CREATE (m:Movie {title: 'Cloud Atlas', released: 2012})
CREATE (p)-[r:ACTED_IN {roles: ['Zachry']}]->(m)
RETURN p, r, m

Here’s what the structure looks like in the database:

cypher intro patterns in practice05

It is important to remember that we can assign variables to both nodes and relationships and use them later on, no matter if they were created or matched.

It is possible to attach both node and relationship in a single CREATE clause. For readability it helps to split them up though.

A tricky aspect of the combination of MATCH and CREATE is that we get one row per matched pattern. This causes subsequent CREATE statements to be executed once for each row. In many cases this is what you want. If that’s not intended, please move the CREATE statement before the MATCH, or change the cardinality of the query with means discussed later or use the get or create semantics of the next clause: MERGE.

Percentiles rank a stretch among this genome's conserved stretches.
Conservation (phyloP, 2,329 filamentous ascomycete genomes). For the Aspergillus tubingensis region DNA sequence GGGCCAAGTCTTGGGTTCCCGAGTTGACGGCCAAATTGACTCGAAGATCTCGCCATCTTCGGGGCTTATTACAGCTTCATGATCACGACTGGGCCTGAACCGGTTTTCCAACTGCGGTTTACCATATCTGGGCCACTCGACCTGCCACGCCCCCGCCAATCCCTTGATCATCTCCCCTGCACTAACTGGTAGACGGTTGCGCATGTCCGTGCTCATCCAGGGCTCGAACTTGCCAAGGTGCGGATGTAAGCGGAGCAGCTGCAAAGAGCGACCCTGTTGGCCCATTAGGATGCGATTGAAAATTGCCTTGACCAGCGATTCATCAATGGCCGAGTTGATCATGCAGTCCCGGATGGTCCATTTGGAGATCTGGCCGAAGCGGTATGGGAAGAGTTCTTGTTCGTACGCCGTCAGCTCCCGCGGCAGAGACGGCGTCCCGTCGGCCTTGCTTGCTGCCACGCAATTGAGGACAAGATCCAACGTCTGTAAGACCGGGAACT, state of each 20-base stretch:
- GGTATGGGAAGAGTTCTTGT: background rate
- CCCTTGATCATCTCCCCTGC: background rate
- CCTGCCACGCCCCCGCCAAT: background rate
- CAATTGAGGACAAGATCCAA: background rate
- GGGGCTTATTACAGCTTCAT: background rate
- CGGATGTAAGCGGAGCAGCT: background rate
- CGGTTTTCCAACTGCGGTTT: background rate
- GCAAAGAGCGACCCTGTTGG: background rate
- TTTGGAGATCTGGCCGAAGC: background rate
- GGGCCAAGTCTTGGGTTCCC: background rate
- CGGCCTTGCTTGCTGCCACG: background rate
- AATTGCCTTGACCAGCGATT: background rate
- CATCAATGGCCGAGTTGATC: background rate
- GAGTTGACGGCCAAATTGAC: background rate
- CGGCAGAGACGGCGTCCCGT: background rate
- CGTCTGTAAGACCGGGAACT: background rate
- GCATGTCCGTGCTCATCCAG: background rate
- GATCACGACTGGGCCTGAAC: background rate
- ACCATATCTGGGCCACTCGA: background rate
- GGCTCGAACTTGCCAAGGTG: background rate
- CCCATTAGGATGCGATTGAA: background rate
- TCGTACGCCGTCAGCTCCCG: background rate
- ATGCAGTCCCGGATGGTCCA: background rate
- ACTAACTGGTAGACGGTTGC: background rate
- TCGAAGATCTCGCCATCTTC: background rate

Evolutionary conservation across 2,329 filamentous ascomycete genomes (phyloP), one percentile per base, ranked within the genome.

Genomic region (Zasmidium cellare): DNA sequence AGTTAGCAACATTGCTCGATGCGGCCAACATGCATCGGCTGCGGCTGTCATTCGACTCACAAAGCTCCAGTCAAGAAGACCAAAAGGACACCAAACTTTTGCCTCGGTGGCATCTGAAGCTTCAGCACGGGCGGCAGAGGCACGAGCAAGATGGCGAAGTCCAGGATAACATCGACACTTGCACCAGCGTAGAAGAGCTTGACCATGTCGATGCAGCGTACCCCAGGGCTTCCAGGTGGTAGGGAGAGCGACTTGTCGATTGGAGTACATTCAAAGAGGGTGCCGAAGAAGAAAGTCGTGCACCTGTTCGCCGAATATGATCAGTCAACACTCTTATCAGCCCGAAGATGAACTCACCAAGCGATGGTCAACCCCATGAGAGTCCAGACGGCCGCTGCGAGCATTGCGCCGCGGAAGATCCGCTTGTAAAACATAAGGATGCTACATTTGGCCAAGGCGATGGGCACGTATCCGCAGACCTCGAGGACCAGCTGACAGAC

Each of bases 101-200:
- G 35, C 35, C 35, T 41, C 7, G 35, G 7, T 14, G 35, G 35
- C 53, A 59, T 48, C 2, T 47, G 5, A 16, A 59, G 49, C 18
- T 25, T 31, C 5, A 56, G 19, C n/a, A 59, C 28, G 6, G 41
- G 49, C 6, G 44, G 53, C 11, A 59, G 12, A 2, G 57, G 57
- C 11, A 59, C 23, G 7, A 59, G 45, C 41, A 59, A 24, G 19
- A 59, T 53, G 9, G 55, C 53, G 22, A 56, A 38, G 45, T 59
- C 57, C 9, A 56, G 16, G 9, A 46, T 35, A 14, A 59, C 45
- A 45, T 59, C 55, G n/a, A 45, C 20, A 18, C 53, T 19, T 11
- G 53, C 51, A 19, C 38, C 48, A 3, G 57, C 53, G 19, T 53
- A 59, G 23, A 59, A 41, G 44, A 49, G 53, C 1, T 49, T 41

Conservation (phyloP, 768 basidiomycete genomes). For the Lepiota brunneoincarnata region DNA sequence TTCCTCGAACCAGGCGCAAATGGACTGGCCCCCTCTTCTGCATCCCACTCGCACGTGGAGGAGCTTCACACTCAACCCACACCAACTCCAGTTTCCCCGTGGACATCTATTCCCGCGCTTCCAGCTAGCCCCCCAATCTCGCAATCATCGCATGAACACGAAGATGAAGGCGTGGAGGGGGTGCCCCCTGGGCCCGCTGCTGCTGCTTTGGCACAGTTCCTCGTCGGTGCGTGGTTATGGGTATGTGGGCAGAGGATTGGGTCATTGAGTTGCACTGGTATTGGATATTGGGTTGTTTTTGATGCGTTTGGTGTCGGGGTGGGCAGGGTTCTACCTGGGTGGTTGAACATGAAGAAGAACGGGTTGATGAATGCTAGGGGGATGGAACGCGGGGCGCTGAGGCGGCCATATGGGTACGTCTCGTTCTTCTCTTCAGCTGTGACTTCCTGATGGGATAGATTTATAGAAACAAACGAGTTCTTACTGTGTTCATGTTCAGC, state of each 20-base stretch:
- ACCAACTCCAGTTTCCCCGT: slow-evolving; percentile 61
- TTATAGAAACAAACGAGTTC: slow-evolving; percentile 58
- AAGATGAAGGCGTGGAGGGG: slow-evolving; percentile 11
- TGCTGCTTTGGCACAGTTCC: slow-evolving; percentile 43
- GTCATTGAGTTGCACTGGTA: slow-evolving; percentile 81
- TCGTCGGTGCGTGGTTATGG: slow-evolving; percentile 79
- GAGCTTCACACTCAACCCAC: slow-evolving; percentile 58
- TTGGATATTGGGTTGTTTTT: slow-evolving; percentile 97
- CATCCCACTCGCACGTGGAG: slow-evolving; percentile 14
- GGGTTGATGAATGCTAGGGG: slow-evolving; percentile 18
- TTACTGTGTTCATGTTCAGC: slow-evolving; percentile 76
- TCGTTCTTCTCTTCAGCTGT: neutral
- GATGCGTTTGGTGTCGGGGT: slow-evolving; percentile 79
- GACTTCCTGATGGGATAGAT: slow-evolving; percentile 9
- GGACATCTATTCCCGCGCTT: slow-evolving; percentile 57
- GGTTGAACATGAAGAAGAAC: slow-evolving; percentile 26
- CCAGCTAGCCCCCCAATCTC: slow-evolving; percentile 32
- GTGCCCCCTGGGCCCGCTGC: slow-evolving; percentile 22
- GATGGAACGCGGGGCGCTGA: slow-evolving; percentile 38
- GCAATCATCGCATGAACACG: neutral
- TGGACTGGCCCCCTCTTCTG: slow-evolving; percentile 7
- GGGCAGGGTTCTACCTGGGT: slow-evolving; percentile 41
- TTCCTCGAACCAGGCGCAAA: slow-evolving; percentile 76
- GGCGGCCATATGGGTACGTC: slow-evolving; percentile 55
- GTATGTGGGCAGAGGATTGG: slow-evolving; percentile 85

4. Completing patterns

Whenever we get data from external systems or are not sure if certain information already exists in the graph, we want to be able to express a repeatable (idempotent) update operation. In Cypher MERGE has this function. It acts like a combination of MATCH or CREATE, which checks for the existence of data first before creating it. With MERGE you define a pattern to be found or created. Usually, as with MATCH you only want to include the key property to look for in your core pattern. MERGE allows you to provide additional properties you want to set ON CREATE.

If we would not know if our graph already contained Cloud Atlas we could merge it in again.

MERGE (m:Movie {title: 'Cloud Atlas'})
ON CREATE SET m.released = 2012
Created Nodes: 1
Added Labels: 1
Set Properties: 2
Rows: 1

| m                                               |
| (:Movie {title: 'Cloud Atlas', released: 2012}) |

We get a result in any both cases: either the data (potentially more than one row) that was already in the graph or a single, newly created Movie node.